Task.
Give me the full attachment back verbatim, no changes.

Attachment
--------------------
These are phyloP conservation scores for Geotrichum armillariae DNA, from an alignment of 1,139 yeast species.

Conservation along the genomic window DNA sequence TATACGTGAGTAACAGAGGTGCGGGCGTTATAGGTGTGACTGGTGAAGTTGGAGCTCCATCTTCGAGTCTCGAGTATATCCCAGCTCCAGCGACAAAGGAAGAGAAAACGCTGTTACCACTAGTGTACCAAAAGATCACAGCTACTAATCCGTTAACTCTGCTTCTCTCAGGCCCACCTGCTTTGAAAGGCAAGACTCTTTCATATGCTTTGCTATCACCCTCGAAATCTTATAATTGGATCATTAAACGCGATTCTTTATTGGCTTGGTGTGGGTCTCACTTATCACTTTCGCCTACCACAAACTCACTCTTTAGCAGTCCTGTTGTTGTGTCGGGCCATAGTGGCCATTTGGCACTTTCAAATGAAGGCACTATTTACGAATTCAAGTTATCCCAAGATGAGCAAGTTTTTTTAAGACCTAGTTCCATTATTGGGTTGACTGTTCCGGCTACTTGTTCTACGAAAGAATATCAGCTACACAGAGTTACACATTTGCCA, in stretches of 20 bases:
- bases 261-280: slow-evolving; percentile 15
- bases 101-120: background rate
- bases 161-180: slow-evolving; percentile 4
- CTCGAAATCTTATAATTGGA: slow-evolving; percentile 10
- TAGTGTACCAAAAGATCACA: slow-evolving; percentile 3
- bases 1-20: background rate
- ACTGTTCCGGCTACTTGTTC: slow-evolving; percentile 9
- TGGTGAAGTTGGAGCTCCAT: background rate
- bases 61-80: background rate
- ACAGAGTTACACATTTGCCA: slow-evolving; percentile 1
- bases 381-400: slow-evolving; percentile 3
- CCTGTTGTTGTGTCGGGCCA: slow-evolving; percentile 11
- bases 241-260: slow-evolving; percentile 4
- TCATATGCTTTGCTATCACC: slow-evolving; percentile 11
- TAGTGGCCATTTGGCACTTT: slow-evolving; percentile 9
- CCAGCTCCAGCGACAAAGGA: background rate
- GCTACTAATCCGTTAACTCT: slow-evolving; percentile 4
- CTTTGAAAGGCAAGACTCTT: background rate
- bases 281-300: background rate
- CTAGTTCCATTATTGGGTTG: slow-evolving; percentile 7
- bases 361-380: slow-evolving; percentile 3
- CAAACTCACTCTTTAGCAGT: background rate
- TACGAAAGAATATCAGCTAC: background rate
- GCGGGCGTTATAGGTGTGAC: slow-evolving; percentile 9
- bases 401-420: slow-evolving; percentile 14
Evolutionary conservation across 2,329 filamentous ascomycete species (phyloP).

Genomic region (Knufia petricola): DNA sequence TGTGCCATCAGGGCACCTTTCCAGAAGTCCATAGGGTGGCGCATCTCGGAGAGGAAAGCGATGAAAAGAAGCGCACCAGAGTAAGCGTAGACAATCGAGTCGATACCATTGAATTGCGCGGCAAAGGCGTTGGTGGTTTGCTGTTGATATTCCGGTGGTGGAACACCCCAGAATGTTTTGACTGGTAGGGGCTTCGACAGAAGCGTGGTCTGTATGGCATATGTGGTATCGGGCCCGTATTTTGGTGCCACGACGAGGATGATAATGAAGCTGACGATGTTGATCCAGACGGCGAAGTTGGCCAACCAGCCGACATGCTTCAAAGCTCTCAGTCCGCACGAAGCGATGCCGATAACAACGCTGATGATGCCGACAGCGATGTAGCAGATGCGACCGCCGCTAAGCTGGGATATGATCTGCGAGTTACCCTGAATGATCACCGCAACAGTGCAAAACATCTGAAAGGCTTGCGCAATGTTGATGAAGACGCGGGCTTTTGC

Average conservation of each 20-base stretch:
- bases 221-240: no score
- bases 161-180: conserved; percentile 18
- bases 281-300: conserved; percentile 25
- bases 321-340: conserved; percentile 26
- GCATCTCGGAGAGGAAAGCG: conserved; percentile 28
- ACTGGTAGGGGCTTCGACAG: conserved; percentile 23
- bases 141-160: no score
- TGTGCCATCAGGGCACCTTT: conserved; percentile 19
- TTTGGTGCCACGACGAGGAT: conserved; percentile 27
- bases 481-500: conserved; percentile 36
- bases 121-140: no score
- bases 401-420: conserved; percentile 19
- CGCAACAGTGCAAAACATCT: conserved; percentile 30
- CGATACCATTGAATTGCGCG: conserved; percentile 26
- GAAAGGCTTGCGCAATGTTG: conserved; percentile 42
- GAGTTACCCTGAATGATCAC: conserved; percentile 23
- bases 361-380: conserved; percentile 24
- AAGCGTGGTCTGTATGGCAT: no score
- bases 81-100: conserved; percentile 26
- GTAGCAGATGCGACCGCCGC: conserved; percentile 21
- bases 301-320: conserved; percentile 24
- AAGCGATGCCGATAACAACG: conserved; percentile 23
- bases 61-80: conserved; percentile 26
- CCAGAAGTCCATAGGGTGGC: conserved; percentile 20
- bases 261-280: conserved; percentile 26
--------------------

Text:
These are phyloP conservation scores for Geotrichum armillariae DNA, from an alignment of 1,139 yeast species.

Conservation along the genomic window DNA sequence TATACGTGAGTAACAGAGGTGCGGGCGTTATAGGTGTGACTGGTGAAGTTGGAGCTCCATCTTCGAGTCTCGAGTATATCCCAGCTCCAGCGACAAAGGAAGAGAAAACGCTGTTACCACTAGTGTACCAAAAGATCACAGCTACTAATCCGTTAACTCTGCTTCTCTCAGGCCCACCTGCTTTGAAAGGCAAGACTCTTTCATATGCTTTGCTATCACCCTCGAAATCTTATAATTGGATCATTAAACGCGATTCTTTATTGGCTTGGTGTGGGTCTCACTTATCACTTTCGCCTACCACAAACTCACTCTTTAGCAGTCCTGTTGTTGTGTCGGGCCATAGTGGCCATTTGGCACTTTCAAATGAAGGCACTATTTACGAATTCAAGTTATCCCAAGATGAGCAAGTTTTTTTAAGACCTAGTTCCATTATTGGGTTGACTGTTCCGGCTACTTGTTCTACGAAAGAATATCAGCTACACAGAGTTACACATTTGCCA, in stretches of 20 bases:
- bases 261-280: slow-evolving; percentile 15
- bases 101-120: background rate
- bases 161-180: slow-evolving; percentile 4
- CTCGAAATCTTATAATTGGA: slow-evolving; percentile 10
- TAGTGTACCAAAAGATCACA: slow-evolving; percentile 3
- bases 1-20: background rate
- ACTGTTCCGGCTACTTGTTC: slow-evolving; percentile 9
- TGGTGAAGTTGGAGCTCCAT: background rate
- bases 61-80: background rate
- ACAGAGTTACACATTTGCCA: slow-evolving; percentile 1
- bases 381-400: slow-evolving; percentile 3
- CCTGTTGTTGTGTCGGGCCA: slow-evolving; percentile 11
- bases 241-260: slow-evolving; percentile 4
- TCATATGCTTTGCTATCACC: slow-evolving; percentile 11
- TAGTGGCCATTTGGCACTTT: slow-evolving; percentile 9
- CCAGCTCCAGCGACAAAGGA: background rate
- GCTACTAATCCGTTAACTCT: slow-evolving; percentile 4
- CTTTGAAAGGCAAGACTCTT: background rate
- bases 281-300: background rate
- CTAGTTCCATTATTGGGTTG: slow-evolving; percentile 7
- bases 361-380: slow-evolving; percentile 3
- CAAACTCACTCTTTAGCAGT: background rate
- TACGAAAGAATATCAGCTAC: background rate
- GCGGGCGTTATAGGTGTGAC: slow-evolving; percentile 9
- bases 401-420: slow-evolving; percentile 14
Evolutionary conservation across 2,329 filamentous ascomycete species (phyloP).

Genomic region (Knufia petricola): DNA sequence TGTGCCATCAGGGCACCTTTCCAGAAGTCCATAGGGTGGCGCATCTCGGAGAGGAAAGCGATGAAAAGAAGCGCACCAGAGTAAGCGTAGACAATCGAGTCGATACCATTGAATTGCGCGGCAAAGGCGTTGGTGGTTTGCTGTTGATATTCCGGTGGTGGAACACCCCAGAATGTTTTGACTGGTAGGGGCTTCGACAGAAGCGTGGTCTGTATGGCATATGTGGTATCGGGCCCGTATTTTGGTGCCACGACGAGGATGATAATGAAGCTGACGATGTTGATCCAGACGGCGAAGTTGGCCAACCAGCCGACATGCTTCAAAGCTCTCAGTCCGCACGAAGCGATGCCGATAACAACGCTGATGATGCCGACAGCGATGTAGCAGATGCGACCGCCGCTAAGCTGGGATATGATCTGCGAGTTACCCTGAATGATCACCGCAACAGTGCAAAACATCTGAAAGGCTTGCGCAATGTTGATGAAGACGCGGGCTTTTGC

Average conservation of each 20-base stretch:
- bases 221-240: no score
- bases 161-180: conserved; percentile 18
- bases 281-300: conserved; percentile 25
- bases 321-340: conserved; percentile 26
- GCATCTCGGAGAGGAAAGCG: conserved; percentile 28
- ACTGGTAGGGGCTTCGACAG: conserved; percentile 23
- bases 141-160: no score
- TGTGCCATCAGGGCACCTTT: conserved; percentile 19
- TTTGGTGCCACGACGAGGAT: conserved; percentile 27
- bases 481-500: conserved; percentile 36
- bases 121-140: no score
- bases 401-420: conserved; percentile 19
- CGCAACAGTGCAAAACATCT: conserved; percentile 30
- CGATACCATTGAATTGCGCG: conserved; percentile 26
- GAAAGGCTTGCGCAATGTTG: conserved; percentile 42
- GAGTTACCCTGAATGATCAC: conserved; percentile 23
- bases 361-380: conserved; percentile 24
- AAGCGTGGTCTGTATGGCAT: no score
- bases 81-100: conserved; percentile 26
- GTAGCAGATGCGACCGCCGC: conserved; percentile 21
- bases 301-320: conserved; percentile 24
- AAGCGATGCCGATAACAACG: conserved; percentile 23
- bases 61-80: conserved; percentile 26
- CCAGAAGTCCATAGGGTGGC: conserved; percentile 20
- bases 261-280: conserved; percentile 26